Bank of America has disputed the allegations.

Other borrower programs also seemed promising until bank resistance stymied them. Consider the Foreclosure Mediation Program in Nevada, set up in 2009 to help resolve the mountain of delinquent and troubled loans in that state.

Under the program, banks must mediate with borrowers who request such help. But two years of statistics, through last September, show 5,771 cases where mediators found that banks had failed to participate in good faith or were not complying with other aspects of the mediation law. That is equivalent to 42 percent of all the mediations completed in the program.

Perhaps more troubling, the percentage of mediations where lenders have failed to comply has risen in the most recent six months of data.

“It’s astounding that in such a huge percentage of cases the lenders are not complying,” said Philip A. Olsen, a former Nevada Supreme Court settlement conference judge. “The banks have learned that they can thumb their noses at the program and it won’t cost them anything.”

So you have to wonder whether banks will thumb their noses at last week’s settlement, too. That makes policing compliance crucial.

That task falls to Joseph A. Smith Jr., the banking commissioner for North Carolina since 2002. Not only must he oversee the monetary relief programs in the settlement, he must also enforce extensive changes to loan-servicing practices that the deal entails.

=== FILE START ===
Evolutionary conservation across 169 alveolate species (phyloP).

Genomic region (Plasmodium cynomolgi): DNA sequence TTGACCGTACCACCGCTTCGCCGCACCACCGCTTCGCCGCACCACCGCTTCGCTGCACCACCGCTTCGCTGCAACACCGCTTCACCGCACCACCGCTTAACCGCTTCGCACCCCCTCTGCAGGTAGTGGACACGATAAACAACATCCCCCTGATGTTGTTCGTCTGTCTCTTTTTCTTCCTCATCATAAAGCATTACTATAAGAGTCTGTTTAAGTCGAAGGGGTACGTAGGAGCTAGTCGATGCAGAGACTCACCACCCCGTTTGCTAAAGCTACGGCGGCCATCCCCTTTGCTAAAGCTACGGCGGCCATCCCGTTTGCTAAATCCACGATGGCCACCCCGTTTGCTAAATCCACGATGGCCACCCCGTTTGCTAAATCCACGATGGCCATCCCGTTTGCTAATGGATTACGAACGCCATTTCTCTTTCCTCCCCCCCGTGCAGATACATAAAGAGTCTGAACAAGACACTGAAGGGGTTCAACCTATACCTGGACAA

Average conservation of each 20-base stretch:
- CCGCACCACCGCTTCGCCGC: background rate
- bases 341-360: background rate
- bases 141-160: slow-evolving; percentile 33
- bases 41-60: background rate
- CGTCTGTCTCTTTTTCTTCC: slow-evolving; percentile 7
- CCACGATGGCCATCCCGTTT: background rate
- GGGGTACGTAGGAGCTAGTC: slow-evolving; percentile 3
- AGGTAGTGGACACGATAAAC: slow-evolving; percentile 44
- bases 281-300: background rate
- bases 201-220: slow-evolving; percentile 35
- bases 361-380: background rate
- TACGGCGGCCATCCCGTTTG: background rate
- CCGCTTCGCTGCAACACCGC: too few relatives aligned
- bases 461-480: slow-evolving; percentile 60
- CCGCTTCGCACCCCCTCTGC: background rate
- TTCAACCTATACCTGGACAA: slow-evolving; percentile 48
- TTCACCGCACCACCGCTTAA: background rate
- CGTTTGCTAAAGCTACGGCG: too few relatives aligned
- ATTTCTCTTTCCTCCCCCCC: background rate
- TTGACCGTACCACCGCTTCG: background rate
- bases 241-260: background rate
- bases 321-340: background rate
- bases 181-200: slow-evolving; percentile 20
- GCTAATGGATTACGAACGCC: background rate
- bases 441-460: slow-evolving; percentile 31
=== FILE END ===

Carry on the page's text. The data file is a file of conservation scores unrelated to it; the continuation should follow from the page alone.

I had hoped to ask Mr. Smith how he planned to monitor the expansive and arcane terms of the settlement and what size of army he would be deploying to ensure that the banks fulfilled their promises. But he was not available on Friday to answer my questions.

An administration official, speaking on condition of anonymity because he was not authorized to discuss the deal, said that Mr. Smith would hire accountants and consulting firms to audit the banks’ performance and that as monitor, he would be able to interview bank employees. If the monitor finds that a bank has failed to meet its commitment, he can impose penalties of up to $5 million, depending on the errors’ seriousness or frequency.

Additional details will emerge. But this kind of minutiae will determine whether the settlement succeeds. So many borrower programs have failed since the foreclosure crisis began. Another nonstarter will only add to the mistrust that many people harbor toward those large institutions, both public and private, that contributed so mightily to this mess.

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The Attorney General Settlement is a Sellout…

Posted by revolt | The Attorney General Settlement is a Sellout… | Saturday 11 February 2012 11:58 pm

The Attorney General Settlement is a Sellout…

February 11th, 2012 | Author: Matthew D. Weidner, Esq.